how to tell if salmon has gone bad

How to Tell If Salmon Has Gone Bad: A Complete Guide

If you had to rank the tastiest fish you’ve ever tried, salmon will likely top your list. It has a rich, yet refreshing taste that goes well with roast potatoes, salads, or as a part of a sushi roll. But every salmon lover has found themselves wondering whether a forgotten salmon package from the fridge is still good to eat.

Worry not! This complete guide on salmon will teach you everything you need to know about this fish. From how to tell if salmon has gone bad, how long it will last, and how to properly preserve it.

How to Tell If Salmon has Gone Bad


Cooking can be a tricky art, especially if you’re new to it. You have to keep measurements in mind, add plenty of spices, and cook things at the right temperature. However, few online recipes flag that you should also make sure your food is still good to eat.

You may think this is obvious, but you’d be surprised. It’s actually very easy to eat a rotten piece of food, especially if you’re not vigilant about how you store it or when you use it. This is especially true for frozen fish like salmon.

So, if you want to know how to tell if salmon has gone bad, keep an eye out for three major red flags.

1. It Has a Strong, Rancid Smell Similar to Ammonia

The first and most obvious sign that food has gone bad is the smell. Rotten food has a very specific, musty, or moldy smell that instantly puts you off eating it. But since fish already has a pretty powerful natural odor, figuring out if it smells bad gets tricky.

To tell the difference, pay attention to the smell’s intensity. When you pull salmon out of the fridge or freezer, it should have a sharp, but mild fishy smell. If the fish smells too sour, or if it smells like ammonia, then according to the Food and Drug Administration, your salmon has gone bad.

If you still can’t tell whether your raw fillet has gone bad, drop it in the pan and fry it for a few minutes. Rancid salmon will start smelling even worse when it’s heated, so the sour ammonia stench will be amplified. This will make it easy to tell for certain if your fish has expired.

However, if you’re still not certain about the smell, go with your gut. Our sense of smell may not be as powerful as that of other animals, but we still have a pretty impressive nozzle. We’ve evolved to smell specifically to be able to consume things safely and avoid ingesting rotten or poisoned food. So if your fillet smells even a bit off, don’t risk it.

As wasteful as it seems, go with your instincts and toss the fish. Getting another fillet is easy. But recovering from food poisoning is not.

2. Pay Attention to The Eyes, Scales, and Gills

If you’ve splurged on a whole salmon, instead of a fillet, then telling if it’s gone bad is even easier. First, pay attention to its eyes.

Fresh fish will always have clear, glossy eyes. If the eyes have a greyish color, or if they appear murky or cloudy, then that’s a sign the fish has been sitting out too long, and that it’s starting to rot. It can also be a sign that a salmon had some kind of disease before it was caught. Either way, the fish should go to the trash can.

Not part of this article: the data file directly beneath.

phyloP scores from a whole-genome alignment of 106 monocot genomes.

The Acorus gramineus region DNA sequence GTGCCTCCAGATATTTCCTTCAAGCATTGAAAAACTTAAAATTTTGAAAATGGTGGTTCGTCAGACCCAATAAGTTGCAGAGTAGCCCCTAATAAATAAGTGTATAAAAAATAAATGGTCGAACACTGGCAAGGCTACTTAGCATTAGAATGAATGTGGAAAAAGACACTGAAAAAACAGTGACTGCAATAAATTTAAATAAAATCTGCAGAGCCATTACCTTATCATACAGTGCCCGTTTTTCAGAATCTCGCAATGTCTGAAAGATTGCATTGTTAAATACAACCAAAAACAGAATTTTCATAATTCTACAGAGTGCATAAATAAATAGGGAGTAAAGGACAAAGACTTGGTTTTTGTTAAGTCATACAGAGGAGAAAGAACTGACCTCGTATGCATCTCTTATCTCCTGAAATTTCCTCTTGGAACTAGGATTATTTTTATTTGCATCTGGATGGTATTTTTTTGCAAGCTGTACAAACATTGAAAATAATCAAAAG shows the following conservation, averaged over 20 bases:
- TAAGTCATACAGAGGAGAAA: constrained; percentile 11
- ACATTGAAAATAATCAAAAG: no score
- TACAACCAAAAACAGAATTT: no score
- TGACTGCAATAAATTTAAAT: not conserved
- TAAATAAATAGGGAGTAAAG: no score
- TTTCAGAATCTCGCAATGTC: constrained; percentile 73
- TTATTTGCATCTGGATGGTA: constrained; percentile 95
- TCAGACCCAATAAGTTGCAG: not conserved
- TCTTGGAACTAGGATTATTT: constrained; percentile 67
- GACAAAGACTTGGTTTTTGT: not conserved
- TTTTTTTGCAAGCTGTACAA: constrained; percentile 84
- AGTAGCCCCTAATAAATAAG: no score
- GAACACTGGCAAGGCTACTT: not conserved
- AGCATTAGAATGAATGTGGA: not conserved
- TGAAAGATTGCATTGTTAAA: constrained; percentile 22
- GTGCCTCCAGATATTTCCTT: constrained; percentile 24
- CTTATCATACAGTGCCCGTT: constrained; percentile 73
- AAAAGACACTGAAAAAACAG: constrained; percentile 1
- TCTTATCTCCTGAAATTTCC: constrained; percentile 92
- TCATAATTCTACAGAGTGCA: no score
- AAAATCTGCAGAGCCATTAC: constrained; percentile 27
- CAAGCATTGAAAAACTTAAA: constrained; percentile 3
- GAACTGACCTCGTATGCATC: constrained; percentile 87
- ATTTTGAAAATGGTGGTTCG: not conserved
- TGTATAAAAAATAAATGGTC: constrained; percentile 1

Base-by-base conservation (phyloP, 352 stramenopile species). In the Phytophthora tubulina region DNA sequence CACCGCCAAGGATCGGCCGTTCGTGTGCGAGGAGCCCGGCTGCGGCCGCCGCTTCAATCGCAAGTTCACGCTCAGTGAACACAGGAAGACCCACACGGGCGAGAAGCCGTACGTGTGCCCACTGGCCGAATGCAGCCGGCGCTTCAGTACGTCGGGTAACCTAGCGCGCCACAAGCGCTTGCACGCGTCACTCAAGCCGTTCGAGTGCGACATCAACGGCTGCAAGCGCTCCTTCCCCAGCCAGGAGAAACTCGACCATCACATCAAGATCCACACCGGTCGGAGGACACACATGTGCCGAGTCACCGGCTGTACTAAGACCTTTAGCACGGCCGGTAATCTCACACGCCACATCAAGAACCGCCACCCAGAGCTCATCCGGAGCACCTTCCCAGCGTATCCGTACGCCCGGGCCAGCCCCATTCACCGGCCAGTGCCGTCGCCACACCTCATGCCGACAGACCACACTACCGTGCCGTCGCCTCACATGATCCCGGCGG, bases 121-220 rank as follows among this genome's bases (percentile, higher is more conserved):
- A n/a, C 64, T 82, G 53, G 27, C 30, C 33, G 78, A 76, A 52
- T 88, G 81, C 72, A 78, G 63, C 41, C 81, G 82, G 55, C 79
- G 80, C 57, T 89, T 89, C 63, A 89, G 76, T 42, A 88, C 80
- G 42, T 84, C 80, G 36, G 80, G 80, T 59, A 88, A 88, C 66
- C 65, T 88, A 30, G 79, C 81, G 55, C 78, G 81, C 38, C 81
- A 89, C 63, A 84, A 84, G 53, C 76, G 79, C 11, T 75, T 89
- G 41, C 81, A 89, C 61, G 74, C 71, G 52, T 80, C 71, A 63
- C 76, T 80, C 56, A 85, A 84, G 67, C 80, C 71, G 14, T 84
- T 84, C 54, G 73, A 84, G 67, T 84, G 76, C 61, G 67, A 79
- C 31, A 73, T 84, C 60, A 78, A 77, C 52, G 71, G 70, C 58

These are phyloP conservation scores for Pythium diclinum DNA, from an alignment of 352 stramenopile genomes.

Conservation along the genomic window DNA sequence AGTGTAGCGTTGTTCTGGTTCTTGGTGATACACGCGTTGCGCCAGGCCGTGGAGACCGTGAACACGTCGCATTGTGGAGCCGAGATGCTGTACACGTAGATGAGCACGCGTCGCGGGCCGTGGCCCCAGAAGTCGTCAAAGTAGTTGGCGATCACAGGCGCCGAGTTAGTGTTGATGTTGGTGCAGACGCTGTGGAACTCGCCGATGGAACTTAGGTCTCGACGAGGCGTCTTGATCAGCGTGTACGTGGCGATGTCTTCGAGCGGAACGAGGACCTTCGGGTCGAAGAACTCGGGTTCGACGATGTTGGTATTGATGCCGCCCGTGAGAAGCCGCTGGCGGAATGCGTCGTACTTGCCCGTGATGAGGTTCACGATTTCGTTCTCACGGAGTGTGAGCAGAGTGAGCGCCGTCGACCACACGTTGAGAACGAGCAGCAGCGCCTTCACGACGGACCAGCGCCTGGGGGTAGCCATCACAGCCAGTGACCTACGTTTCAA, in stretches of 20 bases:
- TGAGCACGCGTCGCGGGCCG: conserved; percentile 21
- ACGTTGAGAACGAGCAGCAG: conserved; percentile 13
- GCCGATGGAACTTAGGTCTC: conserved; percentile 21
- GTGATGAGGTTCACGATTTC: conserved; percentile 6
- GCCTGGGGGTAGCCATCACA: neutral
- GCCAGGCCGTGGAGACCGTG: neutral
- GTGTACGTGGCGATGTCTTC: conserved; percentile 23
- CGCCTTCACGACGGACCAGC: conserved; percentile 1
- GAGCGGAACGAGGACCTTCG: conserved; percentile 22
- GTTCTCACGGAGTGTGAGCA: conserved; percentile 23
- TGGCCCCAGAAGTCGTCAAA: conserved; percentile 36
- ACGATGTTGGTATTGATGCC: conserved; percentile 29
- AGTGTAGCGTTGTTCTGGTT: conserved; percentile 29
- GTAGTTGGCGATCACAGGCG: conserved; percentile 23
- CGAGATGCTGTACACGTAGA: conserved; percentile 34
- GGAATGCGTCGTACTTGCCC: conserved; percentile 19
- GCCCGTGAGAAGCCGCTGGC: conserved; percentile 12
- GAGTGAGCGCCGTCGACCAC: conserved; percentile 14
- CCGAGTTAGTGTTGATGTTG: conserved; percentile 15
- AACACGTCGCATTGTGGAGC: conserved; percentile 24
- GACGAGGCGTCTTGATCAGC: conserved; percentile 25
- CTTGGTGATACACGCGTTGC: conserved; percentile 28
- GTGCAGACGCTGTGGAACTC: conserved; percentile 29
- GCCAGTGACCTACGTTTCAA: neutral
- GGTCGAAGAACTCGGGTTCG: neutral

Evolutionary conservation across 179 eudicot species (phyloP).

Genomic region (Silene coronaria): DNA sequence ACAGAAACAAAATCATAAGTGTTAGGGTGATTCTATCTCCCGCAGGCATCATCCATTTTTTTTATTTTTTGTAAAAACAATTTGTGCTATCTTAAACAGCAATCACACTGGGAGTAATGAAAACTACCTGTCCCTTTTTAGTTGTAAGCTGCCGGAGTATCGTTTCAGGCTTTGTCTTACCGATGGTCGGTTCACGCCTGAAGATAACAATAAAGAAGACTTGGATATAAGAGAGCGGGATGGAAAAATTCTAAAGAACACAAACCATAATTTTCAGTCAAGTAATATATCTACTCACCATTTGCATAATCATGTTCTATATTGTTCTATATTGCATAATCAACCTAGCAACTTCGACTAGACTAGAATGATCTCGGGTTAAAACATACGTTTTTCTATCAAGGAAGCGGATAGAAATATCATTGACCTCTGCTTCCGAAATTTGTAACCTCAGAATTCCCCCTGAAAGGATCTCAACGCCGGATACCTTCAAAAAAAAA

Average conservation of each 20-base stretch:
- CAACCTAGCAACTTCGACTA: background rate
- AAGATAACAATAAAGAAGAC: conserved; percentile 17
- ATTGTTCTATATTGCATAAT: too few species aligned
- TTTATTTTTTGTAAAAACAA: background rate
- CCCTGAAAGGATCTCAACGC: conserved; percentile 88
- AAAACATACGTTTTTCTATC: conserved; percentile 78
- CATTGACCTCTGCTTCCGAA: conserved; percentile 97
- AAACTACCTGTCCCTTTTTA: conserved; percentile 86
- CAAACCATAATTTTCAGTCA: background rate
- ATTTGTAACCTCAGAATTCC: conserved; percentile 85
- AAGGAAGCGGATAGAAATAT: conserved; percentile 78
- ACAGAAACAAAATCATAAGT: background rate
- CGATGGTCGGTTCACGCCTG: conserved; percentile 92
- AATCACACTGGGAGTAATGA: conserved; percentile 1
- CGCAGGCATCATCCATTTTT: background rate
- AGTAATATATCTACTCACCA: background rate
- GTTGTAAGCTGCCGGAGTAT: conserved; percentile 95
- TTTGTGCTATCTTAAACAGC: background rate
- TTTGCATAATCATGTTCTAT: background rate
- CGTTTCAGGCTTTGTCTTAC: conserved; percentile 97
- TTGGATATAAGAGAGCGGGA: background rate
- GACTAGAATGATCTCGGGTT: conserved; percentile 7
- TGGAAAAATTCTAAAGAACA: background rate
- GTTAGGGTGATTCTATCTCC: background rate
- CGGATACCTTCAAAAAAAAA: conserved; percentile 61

Next, there are the scales. Good salmon will have metallic grey scales that shimmer when you expose them to light. However, if the scales appear dull and slimy, then the fish has started rotting.

This doesn’t have to apply to the entire salmon. Sometimes, dull scales appear in patches. Therefore, before frying, be sure to inspect the whole salmon for any discoloration.

Lastly, there are the gills. Quality, fresh fish will have clean and bright red scales. What’s more, while the gills will be slippery to the touch, they won’t be overly greasy. However, if the gills start browning, and oozing a thin film of slime, then you can put your salmon diner off for another night.

3. Its Flesh Will Appear Discolored

On the subject of color, let’s discuss another sign that your salmon has gone bad. Salmon is known for its distinctive dark pink color. The darker, the better.

However, did you know that only wild-caught salmon have pink-colored flesh? Wild salmon survive on a diet rich in astaxanthin, a reddish-orange compound found in krill and shrimp. It’s this compound that gives their meat that trademark color.

But since wild-caught salmon is extremely expensive, over 70% of the salmon you find on the market is farm-raised. And farm-raised salmon eat whatever farmers throw into their pen. This can include corn, soybeans, or kibble made from leftover anchovies and herring.

As a result, their flesh is naturally grey. However, to appeal to the market, farmers will add astaxanthin to their salmons’ diets to color their flesh pink. In fact, they can actually control the intensity of the color by adjusting the amount of astaxanthin in the kibble. Since dark pink salmon sells the best, farmers will use astaxanthin in high doses.

So if you’ve heard that quality salmon will have a dark pink color, you’ve been misled. The color intensity only matters if you’re splurging on wild-caught salmon. But don’t think that means you should completely disregard color.

Instead of looking at the intensity of the pink hue, pay attention to the brightness. Good salmon, both wild and farmed will have brightly colored flesh that feels firm to the touch. Soft, grainy, or flaky flesh that falls apart when you touch it means the salmon has definitely gone rancid.

What Happens If You Eat Bad Salmon